The phrase chronic finding is sometimes used by radiologists to indicate that a finding on an imaging test has been present for some time. This may mean that a finding noted was present on a prior exam that you may have had. Alternatively, this may mean that based on the appearance, the radiologist believes the finding to be chronic.
A chronic finding on an imaging test is not always benign or something that can be ignored. For example, a patient receiving treatment for cancer can have some cancer left over that hasn’t changed. This will be a chronic finding. A patient with an aneurysm that is slowly growing is a chronic finding as well but may need treatment.
An example of a benign chronic finding is a bone fragment from a broken bone you may have had a long time ago. The bone fragment will look chronic on an X-ray and be described as a chronic finding. Other chronic benign findings may be calcifications in organs like the spleen and liver. This can be a result of old infection that healed. These don’t require any treatment in most cases.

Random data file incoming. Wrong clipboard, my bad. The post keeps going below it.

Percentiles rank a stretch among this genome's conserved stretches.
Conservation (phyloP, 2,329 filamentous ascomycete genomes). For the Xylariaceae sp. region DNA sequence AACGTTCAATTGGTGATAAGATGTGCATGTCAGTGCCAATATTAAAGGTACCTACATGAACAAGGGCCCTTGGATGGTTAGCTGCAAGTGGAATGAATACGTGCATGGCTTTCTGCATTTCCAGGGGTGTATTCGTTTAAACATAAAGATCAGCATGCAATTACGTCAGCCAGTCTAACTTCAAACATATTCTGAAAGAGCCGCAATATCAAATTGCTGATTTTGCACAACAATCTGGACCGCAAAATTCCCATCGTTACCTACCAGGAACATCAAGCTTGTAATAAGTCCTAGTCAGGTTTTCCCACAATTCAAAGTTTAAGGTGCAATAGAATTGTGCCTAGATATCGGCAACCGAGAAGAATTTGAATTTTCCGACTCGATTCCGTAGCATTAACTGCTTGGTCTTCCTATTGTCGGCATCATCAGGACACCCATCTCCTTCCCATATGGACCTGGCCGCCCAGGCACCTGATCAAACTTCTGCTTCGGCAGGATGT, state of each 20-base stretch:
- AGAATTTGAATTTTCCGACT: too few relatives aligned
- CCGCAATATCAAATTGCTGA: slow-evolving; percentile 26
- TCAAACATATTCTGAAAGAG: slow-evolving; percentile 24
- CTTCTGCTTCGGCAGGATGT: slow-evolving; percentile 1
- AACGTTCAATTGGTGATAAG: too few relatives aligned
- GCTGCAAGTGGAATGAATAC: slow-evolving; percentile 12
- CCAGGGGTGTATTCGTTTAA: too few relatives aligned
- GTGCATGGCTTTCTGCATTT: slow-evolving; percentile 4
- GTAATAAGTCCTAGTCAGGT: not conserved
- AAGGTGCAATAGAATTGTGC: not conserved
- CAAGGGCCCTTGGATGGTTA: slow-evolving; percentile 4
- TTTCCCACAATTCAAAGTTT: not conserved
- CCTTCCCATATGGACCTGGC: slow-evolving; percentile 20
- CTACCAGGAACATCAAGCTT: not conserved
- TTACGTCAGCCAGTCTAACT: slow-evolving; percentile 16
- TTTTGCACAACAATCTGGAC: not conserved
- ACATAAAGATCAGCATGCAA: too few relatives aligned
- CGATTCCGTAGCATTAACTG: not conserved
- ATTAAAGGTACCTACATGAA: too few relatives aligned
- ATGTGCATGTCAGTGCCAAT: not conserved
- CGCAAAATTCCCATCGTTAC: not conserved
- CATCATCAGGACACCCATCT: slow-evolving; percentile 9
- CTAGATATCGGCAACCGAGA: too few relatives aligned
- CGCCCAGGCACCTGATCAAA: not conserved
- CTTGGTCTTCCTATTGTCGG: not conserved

Some radiologists in the impression section of a report will provide the most important findings. They will than provide a statement saying something like chronic findings above in the body of the report. This usually means that the radiologist feels those chronic findings have been on prior tests and have not changed. Often, they are not something that is causing symptoms or needs to be treated immediately. They don’t want to repeat this and be more concise.
Chronic findings at times do need attention. Sometimes a chronic finding can change from one exam to another. An example is that of a cancer patient who develops a recurrence in the lymph nodes which enlarge. A tumor in the liver that starts growing. An aneurysm that grows from one exam to the other. Usually the radiologist will emphasize in the impression of the report that a chronic finding seen on prior exams has changed and may need attention.
The term chronic finding in a radiology report can mean different things. Sometimes it’s benign and can be safely ignored. Other times, it’s something that needs to be watched carefully. Occasionally, a chronic finding may need attention and treatment. The radiologist will emphasize those chronic finding that are important in the report. Your clinical doctor will best know how to use the information from a radiology report since they know your complete history.